If you have an irregular heart rhythm, a doctor might prescribe antiarrhythmic medications such as:

More recently, researchers have investigated a drug called mavacamten (MyoKardia) for its use in treating people who have symptomatic cardiomyopathy. Researchers in human trials found that the medication reduces symptoms and improves physical functioning.

The medication works by inhibiting cardiac myosin, a protein in your heart that is involved in contraction (squeezing).

Septal myectomy

A septal myectomy is an open-heart surgery that’s done to remove part of your thickened septum. The septum is the heart muscle wall between your two lower heart chambers (ventricles). It helps improve blood flow through your heart.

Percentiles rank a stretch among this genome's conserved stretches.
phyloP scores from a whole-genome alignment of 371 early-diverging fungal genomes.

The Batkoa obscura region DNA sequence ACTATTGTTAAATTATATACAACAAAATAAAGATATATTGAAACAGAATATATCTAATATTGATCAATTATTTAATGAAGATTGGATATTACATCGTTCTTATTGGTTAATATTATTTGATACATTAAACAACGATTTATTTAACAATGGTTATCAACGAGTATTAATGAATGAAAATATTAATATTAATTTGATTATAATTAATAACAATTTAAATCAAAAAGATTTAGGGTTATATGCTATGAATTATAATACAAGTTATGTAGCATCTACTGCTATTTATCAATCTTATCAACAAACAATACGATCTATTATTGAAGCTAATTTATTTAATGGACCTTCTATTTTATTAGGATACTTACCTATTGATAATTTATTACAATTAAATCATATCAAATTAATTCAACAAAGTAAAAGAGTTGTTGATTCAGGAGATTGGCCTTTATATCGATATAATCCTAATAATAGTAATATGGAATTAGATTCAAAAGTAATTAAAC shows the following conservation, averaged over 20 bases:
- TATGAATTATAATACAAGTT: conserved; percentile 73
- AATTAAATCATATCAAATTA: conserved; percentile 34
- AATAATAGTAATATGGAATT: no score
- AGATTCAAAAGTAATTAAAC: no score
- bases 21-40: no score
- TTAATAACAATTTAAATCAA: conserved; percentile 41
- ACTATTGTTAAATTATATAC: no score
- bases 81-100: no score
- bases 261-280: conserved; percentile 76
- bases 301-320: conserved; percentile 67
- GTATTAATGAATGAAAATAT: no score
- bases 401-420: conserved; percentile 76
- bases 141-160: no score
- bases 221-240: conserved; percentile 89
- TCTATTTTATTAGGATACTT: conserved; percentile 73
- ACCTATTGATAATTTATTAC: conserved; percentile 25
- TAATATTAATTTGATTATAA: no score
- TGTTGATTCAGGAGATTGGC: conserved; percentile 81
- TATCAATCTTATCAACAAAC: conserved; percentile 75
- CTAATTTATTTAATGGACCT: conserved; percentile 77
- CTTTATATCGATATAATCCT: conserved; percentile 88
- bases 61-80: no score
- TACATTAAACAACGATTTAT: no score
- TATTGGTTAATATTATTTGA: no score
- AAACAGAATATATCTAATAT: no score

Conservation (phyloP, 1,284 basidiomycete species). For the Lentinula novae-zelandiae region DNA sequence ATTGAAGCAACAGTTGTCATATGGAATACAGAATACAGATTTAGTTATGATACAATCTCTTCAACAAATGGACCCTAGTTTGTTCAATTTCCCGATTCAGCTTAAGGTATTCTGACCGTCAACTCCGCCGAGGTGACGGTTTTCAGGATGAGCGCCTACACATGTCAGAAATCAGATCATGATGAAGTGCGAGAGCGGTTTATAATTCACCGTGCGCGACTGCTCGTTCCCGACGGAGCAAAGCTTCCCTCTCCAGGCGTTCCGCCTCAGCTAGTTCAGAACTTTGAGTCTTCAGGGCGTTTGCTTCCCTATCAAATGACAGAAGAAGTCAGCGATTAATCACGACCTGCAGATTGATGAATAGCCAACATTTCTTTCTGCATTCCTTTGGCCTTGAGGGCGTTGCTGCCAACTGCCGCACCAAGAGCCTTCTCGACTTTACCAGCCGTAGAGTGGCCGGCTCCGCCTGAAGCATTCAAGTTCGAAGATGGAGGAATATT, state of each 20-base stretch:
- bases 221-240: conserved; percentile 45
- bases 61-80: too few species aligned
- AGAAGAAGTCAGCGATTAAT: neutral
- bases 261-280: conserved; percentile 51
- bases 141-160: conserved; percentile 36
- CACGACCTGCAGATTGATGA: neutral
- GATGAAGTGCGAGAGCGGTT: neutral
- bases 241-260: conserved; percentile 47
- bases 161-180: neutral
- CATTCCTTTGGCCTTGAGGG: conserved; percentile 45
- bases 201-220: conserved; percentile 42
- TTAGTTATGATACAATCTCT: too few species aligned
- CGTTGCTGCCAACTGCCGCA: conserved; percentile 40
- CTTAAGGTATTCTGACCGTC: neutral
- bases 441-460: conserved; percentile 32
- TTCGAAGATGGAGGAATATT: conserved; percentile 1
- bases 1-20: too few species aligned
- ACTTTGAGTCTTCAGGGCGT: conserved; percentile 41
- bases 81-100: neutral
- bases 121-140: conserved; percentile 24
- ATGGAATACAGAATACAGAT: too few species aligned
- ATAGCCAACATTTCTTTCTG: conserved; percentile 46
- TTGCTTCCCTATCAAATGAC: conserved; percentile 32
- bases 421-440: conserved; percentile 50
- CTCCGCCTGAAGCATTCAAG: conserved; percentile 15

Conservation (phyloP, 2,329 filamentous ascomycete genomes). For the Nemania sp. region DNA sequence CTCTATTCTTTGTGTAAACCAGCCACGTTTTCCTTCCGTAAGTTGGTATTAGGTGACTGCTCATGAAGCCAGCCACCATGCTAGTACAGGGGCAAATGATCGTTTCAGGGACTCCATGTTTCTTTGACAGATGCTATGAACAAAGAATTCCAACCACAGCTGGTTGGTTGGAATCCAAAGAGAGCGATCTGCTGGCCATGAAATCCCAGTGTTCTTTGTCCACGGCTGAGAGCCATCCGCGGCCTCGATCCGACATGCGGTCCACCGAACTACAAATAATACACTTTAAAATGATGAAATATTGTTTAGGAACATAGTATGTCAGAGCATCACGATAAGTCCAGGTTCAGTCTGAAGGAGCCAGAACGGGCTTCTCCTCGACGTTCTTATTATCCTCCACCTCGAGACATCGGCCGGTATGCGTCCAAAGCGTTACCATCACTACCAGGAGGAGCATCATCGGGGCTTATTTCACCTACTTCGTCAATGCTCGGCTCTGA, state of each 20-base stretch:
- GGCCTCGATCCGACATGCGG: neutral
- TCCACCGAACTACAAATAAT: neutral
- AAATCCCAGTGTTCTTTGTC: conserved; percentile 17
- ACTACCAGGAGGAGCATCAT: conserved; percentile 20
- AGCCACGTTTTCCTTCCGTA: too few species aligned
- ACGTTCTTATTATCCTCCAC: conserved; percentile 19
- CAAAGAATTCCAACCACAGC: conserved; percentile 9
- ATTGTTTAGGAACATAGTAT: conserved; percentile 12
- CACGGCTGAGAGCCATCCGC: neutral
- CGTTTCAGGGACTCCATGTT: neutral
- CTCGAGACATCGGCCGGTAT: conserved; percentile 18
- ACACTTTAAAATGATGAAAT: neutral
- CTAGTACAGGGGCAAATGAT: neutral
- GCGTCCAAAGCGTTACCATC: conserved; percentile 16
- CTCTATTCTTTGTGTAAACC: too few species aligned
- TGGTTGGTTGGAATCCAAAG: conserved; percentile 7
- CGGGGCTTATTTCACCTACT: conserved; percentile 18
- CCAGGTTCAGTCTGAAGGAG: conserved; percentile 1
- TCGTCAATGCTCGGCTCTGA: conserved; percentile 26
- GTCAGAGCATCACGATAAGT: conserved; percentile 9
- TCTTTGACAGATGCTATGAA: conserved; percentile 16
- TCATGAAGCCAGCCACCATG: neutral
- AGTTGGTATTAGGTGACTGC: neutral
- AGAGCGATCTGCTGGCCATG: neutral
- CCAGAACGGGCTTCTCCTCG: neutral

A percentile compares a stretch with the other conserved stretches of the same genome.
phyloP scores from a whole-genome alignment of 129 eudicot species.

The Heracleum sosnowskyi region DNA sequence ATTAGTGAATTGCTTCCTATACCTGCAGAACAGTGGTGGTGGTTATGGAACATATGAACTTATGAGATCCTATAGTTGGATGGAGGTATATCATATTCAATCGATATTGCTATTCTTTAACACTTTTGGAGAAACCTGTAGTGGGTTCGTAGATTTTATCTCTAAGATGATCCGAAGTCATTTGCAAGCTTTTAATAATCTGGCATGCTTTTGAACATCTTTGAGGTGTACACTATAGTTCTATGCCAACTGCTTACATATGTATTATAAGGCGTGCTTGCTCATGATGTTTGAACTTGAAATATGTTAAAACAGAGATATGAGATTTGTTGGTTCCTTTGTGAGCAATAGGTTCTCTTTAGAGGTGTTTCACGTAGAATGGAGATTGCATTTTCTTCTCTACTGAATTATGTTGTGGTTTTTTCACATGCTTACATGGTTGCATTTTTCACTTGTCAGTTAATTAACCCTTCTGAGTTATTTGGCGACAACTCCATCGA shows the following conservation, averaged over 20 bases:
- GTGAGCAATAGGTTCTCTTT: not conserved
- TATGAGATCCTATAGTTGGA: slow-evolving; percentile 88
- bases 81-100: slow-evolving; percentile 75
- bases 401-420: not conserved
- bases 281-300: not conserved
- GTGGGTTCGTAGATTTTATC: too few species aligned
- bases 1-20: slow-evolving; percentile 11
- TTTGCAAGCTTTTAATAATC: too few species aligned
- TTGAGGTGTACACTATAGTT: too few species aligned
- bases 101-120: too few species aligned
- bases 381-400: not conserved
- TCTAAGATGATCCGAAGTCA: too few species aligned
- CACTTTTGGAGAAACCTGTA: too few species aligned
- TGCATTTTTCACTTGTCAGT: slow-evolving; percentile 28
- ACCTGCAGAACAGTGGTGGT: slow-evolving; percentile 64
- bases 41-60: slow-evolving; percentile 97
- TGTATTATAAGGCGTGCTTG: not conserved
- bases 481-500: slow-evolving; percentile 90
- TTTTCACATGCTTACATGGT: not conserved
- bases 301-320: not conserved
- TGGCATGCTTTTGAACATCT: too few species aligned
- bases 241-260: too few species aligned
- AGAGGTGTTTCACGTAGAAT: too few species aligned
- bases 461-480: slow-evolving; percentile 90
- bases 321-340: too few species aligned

A septal myectomy is done only if medications don’t reduce your symptoms.

Septal ablation

Septal ablation involves the use of alcohol to destroy part of your thickened heart muscle. The alcohol is injected through a catheter placed in the artery that supplies it to the part of your heart that’s being treated.

A septal ablation is often done in people who can’t have a septal myectomy.

Pacemaker implantation

If you have an irregular heart rate and rhythm, a tiny electronic device called a pacemaker can be placed under the skin on your chest. The pacemaker helps regulate your heart rate by sending regulated electrical signals to it.

Implantable cardioverter defibrillator

An implantable cardioverter defibrillator (ICD) is a small device that uses electric shocks to track your heart rate and fix dangerous, atypical heart rhythms. It’s placed inside your chest.